|US6005759||16 Mar 1998||21 Dec 1999||Abb Power T&D Company Inc.||Method and system for monitoring and controlling an electrical distribution network|
|US6008971||23 Mar 1998||28 Dec 1999||Electric Boat Corporation||Fault protection arrangement for electric power distribution systems|
|US6212049||9 Nov 1999||3 Apr 2001||George Auther Spencer||Load center monitor for electrical power lines|
|US6239960||3 Apr 1998||29 May 2001||Basler Electric Company||Reconfigurable reclosing relay|
|US6341054||10 Dec 1999||22 Jan 2002||Mcgraw-Edison Company||Intelligent power distribution network|
|US6459998||19 Jul 2000||1 Oct 2002||Gary R. Hoffman||Sensing downed power lines|
|US6549880||15 Sep 1999||15 Apr 2003||Mcgraw Edison Company||Reliability of electrical distribution networks|
|US6577963||12 Dec 2000||10 Jun 2003||International Business Machines Corp.||Programmatic resetting of circuit breakers|
|US6667866||28 Dec 2000||23 Dec 2003||Abb Technology Ag||Virtual ground following single-phase trip|
|US6704181||26 Jan 2001||9 Mar 2004||Hewlett-Packard Development Company, L.P.||Adaptive power circuit protection apparatus and method|
|US6707655||27 Dec 2000||16 Mar 2004||Abb Technology Ag||Adaptive protection for recloser control|
|US6816757||19 Sep 2002||9 Nov 2004||Abb Technology Ag||Control unit for a power-distribution network|
|US20020101695||26 Jan 2001||1 Aug 2002||Saksa Thomas A.||Adaptive power circuit protection apparatus and method|
|US20020131222||16 Mar 2001||19 Sep 2002||Mcclure Graeme N.||Only picked up phases recloser control|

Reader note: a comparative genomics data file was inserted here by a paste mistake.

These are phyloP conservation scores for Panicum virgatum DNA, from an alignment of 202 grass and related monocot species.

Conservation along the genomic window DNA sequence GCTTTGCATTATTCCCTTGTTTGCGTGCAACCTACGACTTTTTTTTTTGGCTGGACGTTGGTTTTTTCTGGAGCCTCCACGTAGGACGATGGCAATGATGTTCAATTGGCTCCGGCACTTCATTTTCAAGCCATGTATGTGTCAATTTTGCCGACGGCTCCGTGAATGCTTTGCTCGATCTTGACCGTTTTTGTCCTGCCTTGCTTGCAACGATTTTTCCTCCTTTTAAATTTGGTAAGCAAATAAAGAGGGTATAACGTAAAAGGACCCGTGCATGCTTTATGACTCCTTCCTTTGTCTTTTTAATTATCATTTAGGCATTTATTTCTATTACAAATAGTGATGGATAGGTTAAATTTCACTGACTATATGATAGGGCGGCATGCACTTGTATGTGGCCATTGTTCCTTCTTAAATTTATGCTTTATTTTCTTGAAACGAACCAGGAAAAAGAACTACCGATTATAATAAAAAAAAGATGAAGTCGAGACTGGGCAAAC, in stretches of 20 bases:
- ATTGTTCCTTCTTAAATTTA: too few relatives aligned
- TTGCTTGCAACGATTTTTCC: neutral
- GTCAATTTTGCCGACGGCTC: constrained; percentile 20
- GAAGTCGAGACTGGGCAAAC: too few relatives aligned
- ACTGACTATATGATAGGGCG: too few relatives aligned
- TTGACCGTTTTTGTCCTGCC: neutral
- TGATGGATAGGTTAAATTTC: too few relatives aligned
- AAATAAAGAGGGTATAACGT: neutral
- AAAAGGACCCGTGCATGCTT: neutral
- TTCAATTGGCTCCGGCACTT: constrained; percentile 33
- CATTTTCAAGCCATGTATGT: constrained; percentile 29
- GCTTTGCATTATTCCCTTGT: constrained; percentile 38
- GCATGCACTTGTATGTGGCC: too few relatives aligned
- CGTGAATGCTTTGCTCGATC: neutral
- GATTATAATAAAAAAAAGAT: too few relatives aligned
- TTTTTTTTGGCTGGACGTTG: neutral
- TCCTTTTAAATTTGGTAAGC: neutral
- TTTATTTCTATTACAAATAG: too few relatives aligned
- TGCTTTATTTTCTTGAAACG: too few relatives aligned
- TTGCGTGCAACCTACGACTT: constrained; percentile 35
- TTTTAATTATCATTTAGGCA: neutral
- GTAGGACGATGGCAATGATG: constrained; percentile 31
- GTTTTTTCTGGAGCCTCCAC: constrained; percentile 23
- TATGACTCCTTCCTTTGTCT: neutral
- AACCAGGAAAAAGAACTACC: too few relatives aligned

|1||Cooper Power Systems, Form 6-LS Pole Mount Recloser Control Installation and Operation Instructions, Dec. 2004, 48 pgs., Pewaukee, Wisconsin.|
|2||Cooper Power Systems, Type LS Loop Sectionalizing Control Installation and Operation Instructions, Apr. 2001, 20 pgs., Waukesha, Wisconsin.|
|Citing Patent||Filing date||Publication date||Applicant||Title|
|US8180481 *||6 Aug 2008||15 May 2012||Consolidated Edison Company Of New York, Inc.||Autoloop system and method of operation|
|US9257833||26 Mar 2014||9 Feb 2016||Schweitzer Engineering Laboratories, Inc.||Adaptive topology assisted protection and control of electric power delivery systems|
|US20100036538 *||6 Aug 2008||11 Feb 2010||Consolidated Edison Company Of New York, Inc.||Autoloop system and method of operation|
|U.S. Classification||361/61, 361/75|
|Cooperative Classification||H02H7/30, H02H3/063|
|21 Feb 2012||FPAY||Fee payment|
Year of fee payment: 4
|19 Feb 2016||FPAY||Fee payment|
Year of fee payment: 8